Yesterday the New York Attorney General reported the results of its tests on herbal supplements purchased at GNC, Target, Walgreens, and Walmart:
The authorities said they had conducted tests on top-selling store brands of herbal supplements at four national retailers — GNC, Target, Walgreens and Walmart — and found that four out of five of the products did not contain any of the herbs on their labels. The tests showed that pills labeled medicinal herbs often contained little more than cheap fillers like powdered rice, asparagus and houseplants, and in some cases substances that could be dangerous to those with allergies.
You read that right. Houseplants.
I have a quibble with this quote from the New York Times‘s Jessica Silver-Greenberg, which she uses to set the stage for her reporting on the Encore Capital Group settlement:
The same problems that dogged the foreclosure of homes — and prompted public outcry and a multibillion-dollar settlement by some of the nation’s biggest banks — are increasingly showing up in the practices of large buyers of bad consumer debt.
Debt buyers were engaging in assembly-line litigation long before the foreclosure firms started. I’ve been writing about it here for years, but it’s just never gotten the same kind of exposure as the foreclosure industry’s callous disregard for the courts briefly did.
Twice now, New York U.S. District Court Judge Jed Rakoff has refused to approve a settlement reached by the Securities & Exchange Commission. In the first case, Bank of America agreed to pay a $33 million fine without admitting it did anything wrong in hiding bonuses of $3.6 billion promised prior to its merger with Merrill Lynch. Judge Rakoff eventually approved a $150 million settlement, calling it “half-baked justice at best.”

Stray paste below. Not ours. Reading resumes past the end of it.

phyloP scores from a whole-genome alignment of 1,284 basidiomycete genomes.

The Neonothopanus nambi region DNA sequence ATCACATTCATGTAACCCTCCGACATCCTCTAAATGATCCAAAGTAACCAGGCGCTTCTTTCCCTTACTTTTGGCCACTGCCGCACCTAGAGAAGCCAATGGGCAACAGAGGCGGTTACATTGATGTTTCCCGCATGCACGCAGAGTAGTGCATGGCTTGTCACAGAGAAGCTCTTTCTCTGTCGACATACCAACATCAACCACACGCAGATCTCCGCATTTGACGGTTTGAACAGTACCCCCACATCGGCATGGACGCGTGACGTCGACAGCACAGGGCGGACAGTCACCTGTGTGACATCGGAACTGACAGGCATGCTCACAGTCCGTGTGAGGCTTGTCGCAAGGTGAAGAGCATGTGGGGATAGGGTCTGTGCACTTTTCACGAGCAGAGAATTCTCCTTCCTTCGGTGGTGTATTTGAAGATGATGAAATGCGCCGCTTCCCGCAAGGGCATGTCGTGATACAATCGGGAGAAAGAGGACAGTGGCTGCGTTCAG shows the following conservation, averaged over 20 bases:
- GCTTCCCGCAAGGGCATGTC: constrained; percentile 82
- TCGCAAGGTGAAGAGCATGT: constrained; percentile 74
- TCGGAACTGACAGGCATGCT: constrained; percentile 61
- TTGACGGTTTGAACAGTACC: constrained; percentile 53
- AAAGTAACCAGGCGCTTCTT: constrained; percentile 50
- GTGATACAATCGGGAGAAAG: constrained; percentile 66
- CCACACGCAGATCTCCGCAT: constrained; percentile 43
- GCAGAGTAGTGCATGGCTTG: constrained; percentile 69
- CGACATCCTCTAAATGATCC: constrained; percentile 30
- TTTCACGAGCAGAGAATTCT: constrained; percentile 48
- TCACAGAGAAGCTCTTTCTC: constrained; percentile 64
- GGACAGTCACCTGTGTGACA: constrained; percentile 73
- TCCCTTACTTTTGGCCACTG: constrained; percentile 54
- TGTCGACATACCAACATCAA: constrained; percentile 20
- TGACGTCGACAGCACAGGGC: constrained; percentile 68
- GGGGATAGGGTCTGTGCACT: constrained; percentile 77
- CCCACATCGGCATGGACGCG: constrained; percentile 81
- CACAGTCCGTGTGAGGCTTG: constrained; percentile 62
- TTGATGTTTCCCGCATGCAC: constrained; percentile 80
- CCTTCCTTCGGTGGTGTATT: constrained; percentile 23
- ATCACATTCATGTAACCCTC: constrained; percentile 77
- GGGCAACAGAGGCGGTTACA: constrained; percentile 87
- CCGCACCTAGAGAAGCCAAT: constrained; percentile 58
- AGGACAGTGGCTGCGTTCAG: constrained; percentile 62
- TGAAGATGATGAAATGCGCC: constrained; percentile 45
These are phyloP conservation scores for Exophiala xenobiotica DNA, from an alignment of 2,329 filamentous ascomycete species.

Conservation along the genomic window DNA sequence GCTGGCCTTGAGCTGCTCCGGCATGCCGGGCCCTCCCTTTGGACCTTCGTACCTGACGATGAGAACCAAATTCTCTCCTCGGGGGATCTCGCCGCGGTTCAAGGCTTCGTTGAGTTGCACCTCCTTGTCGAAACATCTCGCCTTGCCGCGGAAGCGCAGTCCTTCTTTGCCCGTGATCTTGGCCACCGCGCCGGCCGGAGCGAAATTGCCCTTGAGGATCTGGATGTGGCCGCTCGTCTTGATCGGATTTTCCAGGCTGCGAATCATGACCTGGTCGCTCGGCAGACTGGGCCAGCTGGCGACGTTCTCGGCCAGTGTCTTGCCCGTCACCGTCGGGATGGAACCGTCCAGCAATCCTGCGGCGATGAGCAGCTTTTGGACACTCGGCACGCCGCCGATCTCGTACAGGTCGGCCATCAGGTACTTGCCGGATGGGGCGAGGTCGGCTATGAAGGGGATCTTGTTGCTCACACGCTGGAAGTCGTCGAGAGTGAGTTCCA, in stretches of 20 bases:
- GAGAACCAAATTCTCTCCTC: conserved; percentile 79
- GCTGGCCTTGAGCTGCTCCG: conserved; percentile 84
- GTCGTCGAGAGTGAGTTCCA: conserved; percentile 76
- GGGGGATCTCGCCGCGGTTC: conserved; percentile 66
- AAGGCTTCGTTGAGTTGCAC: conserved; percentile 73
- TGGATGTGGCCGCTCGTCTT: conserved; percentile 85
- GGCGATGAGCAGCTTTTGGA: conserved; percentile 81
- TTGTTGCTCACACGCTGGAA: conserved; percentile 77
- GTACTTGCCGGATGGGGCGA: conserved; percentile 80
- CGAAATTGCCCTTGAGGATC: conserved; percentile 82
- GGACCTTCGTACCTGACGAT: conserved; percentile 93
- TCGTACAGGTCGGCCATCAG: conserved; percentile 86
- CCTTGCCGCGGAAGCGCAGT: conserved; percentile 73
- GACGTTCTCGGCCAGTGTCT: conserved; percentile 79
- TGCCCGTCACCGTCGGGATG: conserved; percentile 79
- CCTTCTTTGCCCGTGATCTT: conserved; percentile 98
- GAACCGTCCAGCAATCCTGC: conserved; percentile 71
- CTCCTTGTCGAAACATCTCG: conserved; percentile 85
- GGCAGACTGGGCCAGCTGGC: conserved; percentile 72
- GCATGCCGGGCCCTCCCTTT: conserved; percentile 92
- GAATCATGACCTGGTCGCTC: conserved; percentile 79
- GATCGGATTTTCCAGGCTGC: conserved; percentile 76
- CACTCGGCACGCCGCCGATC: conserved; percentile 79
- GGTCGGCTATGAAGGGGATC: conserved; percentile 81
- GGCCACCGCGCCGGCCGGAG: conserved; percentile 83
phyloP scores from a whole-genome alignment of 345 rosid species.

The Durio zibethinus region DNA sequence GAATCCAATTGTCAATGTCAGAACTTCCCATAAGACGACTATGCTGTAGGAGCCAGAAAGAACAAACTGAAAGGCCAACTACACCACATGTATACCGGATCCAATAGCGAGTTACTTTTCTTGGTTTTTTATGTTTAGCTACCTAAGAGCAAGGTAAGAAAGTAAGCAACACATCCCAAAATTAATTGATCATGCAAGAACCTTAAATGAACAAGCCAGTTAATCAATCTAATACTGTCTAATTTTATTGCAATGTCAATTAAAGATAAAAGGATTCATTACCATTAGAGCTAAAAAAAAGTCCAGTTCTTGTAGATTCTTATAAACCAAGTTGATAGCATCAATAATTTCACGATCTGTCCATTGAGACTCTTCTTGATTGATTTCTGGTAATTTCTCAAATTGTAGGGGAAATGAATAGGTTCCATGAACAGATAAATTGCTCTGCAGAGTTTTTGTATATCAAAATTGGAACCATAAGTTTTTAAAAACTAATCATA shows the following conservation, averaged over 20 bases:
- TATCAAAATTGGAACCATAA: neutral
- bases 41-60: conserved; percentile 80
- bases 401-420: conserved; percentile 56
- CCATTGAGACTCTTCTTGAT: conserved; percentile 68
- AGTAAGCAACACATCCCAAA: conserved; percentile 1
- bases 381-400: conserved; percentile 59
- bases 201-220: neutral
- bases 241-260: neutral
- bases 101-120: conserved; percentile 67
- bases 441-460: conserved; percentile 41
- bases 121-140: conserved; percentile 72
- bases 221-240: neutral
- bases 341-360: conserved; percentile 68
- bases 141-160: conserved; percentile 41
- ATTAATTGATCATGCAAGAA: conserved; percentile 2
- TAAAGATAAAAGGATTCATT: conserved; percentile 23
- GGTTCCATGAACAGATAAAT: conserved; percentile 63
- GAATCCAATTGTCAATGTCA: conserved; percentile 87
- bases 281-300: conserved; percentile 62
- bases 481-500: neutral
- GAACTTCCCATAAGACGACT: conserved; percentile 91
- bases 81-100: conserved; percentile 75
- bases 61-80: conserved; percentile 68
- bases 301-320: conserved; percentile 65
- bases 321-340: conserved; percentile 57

“I again want to sincerely apologize for the inappropriate costumes worn by some of our employees at our Halloween Party in 2010. It was in extremely poor taste and I take full responsibility. I know people were extremely offended and people have every right to be upset with me and my firm.”
–Stephen Baum, whose New York foreclosure firm’s callous Halloween costumes from last year got the media and the blogosphere all fired up this week.
Over the weekend, the New York Times published pictures from a Buffalo, NY, foreclosure law firm’s Halloween party. Unfortunately—but perhaps predictably—the theme seemed to be “stereotypes of people we toss out on the street.” So lots of dirty, drunk homeless caricatures.
One percent of the world’s population controls 40% of its wealth. The other 99%—in the U.S., at least—are finally getting fed up about that, and some have spent the last two weeks camped out on Wall Street, demanding a return to economic fairness. Protesters seem to be from all ages and all backgrounds. And they are pissed off but peaceful. (The NYPD, however, is another story.)
The Occupy Wall Street crowd—a few thousand now—is about to get a boost from several NYC unions. Says Michael Kink, executive director of the Strong Economy For All Coalition told Crain’s. “We’re looking to find common cause and support the effort. It’s the right fight at the right time and we want to be part of it.”
Debt collectors treat the courts like a division of the collection agency, but New York judges are finally starting to object.
Privately, some judges say they are embarrassed that in many New York courts, debt-collection lawyers have grown so comfortable that they give the impression they are in charge of the proceedings and do not need prove their claims with strong evidence.
A victim of the collection agencies who was awarded $4,800 for the ethical violations of a New York collection law firm, Eltman, Eltman & Cooper, said:
They don’t care if you’re sick; they don’t care if you’re poor,” Ms. Bohnet said in an interview at her job in Woodmere. “Their only job is to collect money, and they’ll do it in any way possible.
The NYT story is riddled with great quotes. Here is one from Judge Straniere:
Like the Land of Oz, run by a Wizard who no one has ever seen, the Land of Credit Cards permits consumers to be bound by agreements they never sign, agreements they may never have received, subject to change without notice and the laws of a state other than those existing where they reside.
In New York, Some Judges Are Now Skeptical About Debt Collectors’ Claims | NYT (thanks, Martha!)